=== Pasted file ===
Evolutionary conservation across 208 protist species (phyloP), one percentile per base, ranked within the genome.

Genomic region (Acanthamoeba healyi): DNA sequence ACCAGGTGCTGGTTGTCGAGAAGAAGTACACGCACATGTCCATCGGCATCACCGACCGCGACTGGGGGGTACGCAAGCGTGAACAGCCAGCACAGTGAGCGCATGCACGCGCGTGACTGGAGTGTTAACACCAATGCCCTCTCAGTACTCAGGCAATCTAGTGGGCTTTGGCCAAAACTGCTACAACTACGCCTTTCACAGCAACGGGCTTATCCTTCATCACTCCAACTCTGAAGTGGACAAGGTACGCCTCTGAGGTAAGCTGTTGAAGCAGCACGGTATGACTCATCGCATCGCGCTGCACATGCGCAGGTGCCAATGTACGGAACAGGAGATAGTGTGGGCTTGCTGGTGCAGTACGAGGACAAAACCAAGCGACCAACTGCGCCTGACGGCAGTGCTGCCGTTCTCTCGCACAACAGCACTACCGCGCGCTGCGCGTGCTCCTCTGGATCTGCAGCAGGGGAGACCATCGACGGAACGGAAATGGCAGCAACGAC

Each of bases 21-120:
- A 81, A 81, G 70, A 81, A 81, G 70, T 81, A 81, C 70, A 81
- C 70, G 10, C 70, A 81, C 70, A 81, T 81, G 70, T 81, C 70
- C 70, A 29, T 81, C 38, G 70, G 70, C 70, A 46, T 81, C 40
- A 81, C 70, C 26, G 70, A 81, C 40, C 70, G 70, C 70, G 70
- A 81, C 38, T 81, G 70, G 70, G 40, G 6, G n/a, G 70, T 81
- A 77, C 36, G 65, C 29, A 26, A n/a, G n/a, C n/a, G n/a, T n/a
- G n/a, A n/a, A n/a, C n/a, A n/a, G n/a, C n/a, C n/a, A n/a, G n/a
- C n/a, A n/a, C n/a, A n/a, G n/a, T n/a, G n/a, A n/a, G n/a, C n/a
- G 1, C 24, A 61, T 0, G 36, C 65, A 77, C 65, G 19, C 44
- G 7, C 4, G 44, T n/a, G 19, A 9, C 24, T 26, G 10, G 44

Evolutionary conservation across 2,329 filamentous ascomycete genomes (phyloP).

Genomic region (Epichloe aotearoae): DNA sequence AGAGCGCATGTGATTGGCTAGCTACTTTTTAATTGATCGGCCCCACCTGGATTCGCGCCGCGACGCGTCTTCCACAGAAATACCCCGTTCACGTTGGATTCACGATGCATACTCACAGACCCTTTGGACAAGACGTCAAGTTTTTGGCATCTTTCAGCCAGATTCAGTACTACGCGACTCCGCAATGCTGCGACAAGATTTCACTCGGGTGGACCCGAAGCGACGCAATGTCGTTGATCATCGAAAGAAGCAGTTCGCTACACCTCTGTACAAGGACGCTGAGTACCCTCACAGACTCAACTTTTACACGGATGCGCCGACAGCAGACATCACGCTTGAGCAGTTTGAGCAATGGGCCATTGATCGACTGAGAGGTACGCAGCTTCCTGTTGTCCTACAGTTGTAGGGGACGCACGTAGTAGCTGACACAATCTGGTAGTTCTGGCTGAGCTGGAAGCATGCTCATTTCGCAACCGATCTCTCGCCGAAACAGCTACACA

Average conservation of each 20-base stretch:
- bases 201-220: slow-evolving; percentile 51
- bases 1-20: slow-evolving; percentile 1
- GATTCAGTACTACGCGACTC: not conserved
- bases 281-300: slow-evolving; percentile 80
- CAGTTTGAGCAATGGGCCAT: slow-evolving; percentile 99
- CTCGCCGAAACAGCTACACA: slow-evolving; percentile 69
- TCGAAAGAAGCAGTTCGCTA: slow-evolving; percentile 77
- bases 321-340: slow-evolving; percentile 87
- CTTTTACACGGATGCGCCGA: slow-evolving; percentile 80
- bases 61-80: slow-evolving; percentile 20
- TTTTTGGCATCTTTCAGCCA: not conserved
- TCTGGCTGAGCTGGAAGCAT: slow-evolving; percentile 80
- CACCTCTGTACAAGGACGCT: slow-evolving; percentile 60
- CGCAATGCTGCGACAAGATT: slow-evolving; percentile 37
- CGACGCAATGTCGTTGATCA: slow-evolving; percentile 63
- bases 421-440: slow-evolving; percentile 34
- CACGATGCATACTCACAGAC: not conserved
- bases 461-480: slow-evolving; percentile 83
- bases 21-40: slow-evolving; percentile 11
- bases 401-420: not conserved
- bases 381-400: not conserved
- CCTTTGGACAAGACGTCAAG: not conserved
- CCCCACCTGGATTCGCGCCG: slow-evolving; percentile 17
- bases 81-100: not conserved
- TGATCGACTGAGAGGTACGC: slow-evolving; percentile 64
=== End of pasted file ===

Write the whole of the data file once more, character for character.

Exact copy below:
Evolutionary conservation across 208 protist species (phyloP), one percentile per base, ranked within the genome.

Genomic region (Acanthamoeba healyi): DNA sequence ACCAGGTGCTGGTTGTCGAGAAGAAGTACACGCACATGTCCATCGGCATCACCGACCGCGACTGGGGGGTACGCAAGCGTGAACAGCCAGCACAGTGAGCGCATGCACGCGCGTGACTGGAGTGTTAACACCAATGCCCTCTCAGTACTCAGGCAATCTAGTGGGCTTTGGCCAAAACTGCTACAACTACGCCTTTCACAGCAACGGGCTTATCCTTCATCACTCCAACTCTGAAGTGGACAAGGTACGCCTCTGAGGTAAGCTGTTGAAGCAGCACGGTATGACTCATCGCATCGCGCTGCACATGCGCAGGTGCCAATGTACGGAACAGGAGATAGTGTGGGCTTGCTGGTGCAGTACGAGGACAAAACCAAGCGACCAACTGCGCCTGACGGCAGTGCTGCCGTTCTCTCGCACAACAGCACTACCGCGCGCTGCGCGTGCTCCTCTGGATCTGCAGCAGGGGAGACCATCGACGGAACGGAAATGGCAGCAACGAC

Each of bases 21-120:
- A 81, A 81, G 70, A 81, A 81, G 70, T 81, A 81, C 70, A 81
- C 70, G 10, C 70, A 81, C 70, A 81, T 81, G 70, T 81, C 70
- C 70, A 29, T 81, C 38, G 70, G 70, C 70, A 46, T 81, C 40
- A 81, C 70, C 26, G 70, A 81, C 40, C 70, G 70, C 70, G 70
- A 81, C 38, T 81, G 70, G 70, G 40, G 6, G n/a, G 70, T 81
- A 77, C 36, G 65, C 29, A 26, A n/a, G n/a, C n/a, G n/a, T n/a
- G n/a, A n/a, A n/a, C n/a, A n/a, G n/a, C n/a, C n/a, A n/a, G n/a
- C n/a, A n/a, C n/a, A n/a, G n/a, T n/a, G n/a, A n/a, G n/a, C n/a
- G 1, C 24, A 61, T 0, G 36, C 65, A 77, C 65, G 19, C 44
- G 7, C 4, G 44, T n/a, G 19, A 9, C 24, T 26, G 10, G 44

Evolutionary conservation across 2,329 filamentous ascomycete genomes (phyloP).

Genomic region (Epichloe aotearoae): DNA sequence AGAGCGCATGTGATTGGCTAGCTACTTTTTAATTGATCGGCCCCACCTGGATTCGCGCCGCGACGCGTCTTCCACAGAAATACCCCGTTCACGTTGGATTCACGATGCATACTCACAGACCCTTTGGACAAGACGTCAAGTTTTTGGCATCTTTCAGCCAGATTCAGTACTACGCGACTCCGCAATGCTGCGACAAGATTTCACTCGGGTGGACCCGAAGCGACGCAATGTCGTTGATCATCGAAAGAAGCAGTTCGCTACACCTCTGTACAAGGACGCTGAGTACCCTCACAGACTCAACTTTTACACGGATGCGCCGACAGCAGACATCACGCTTGAGCAGTTTGAGCAATGGGCCATTGATCGACTGAGAGGTACGCAGCTTCCTGTTGTCCTACAGTTGTAGGGGACGCACGTAGTAGCTGACACAATCTGGTAGTTCTGGCTGAGCTGGAAGCATGCTCATTTCGCAACCGATCTCTCGCCGAAACAGCTACACA

Average conservation of each 20-base stretch:
- bases 201-220: slow-evolving; percentile 51
- bases 1-20: slow-evolving; percentile 1
- GATTCAGTACTACGCGACTC: not conserved
- bases 281-300: slow-evolving; percentile 80
- CAGTTTGAGCAATGGGCCAT: slow-evolving; percentile 99
- CTCGCCGAAACAGCTACACA: slow-evolving; percentile 69
- TCGAAAGAAGCAGTTCGCTA: slow-evolving; percentile 77
- bases 321-340: slow-evolving; percentile 87
- CTTTTACACGGATGCGCCGA: slow-evolving; percentile 80
- bases 61-80: slow-evolving; percentile 20
- TTTTTGGCATCTTTCAGCCA: not conserved
- TCTGGCTGAGCTGGAAGCAT: slow-evolving; percentile 80
- CACCTCTGTACAAGGACGCT: slow-evolving; percentile 60
- CGCAATGCTGCGACAAGATT: slow-evolving; percentile 37
- CGACGCAATGTCGTTGATCA: slow-evolving; percentile 63
- bases 421-440: slow-evolving; percentile 34
- CACGATGCATACTCACAGAC: not conserved
- bases 461-480: slow-evolving; percentile 83
- bases 21-40: slow-evolving; percentile 11
- bases 401-420: not conserved
- bases 381-400: not conserved
- CCTTTGGACAAGACGTCAAG: not conserved
- CCCCACCTGGATTCGCGCCG: slow-evolving; percentile 17
- bases 81-100: not conserved
- TGATCGACTGAGAGGTACGC: slow-evolving; percentile 64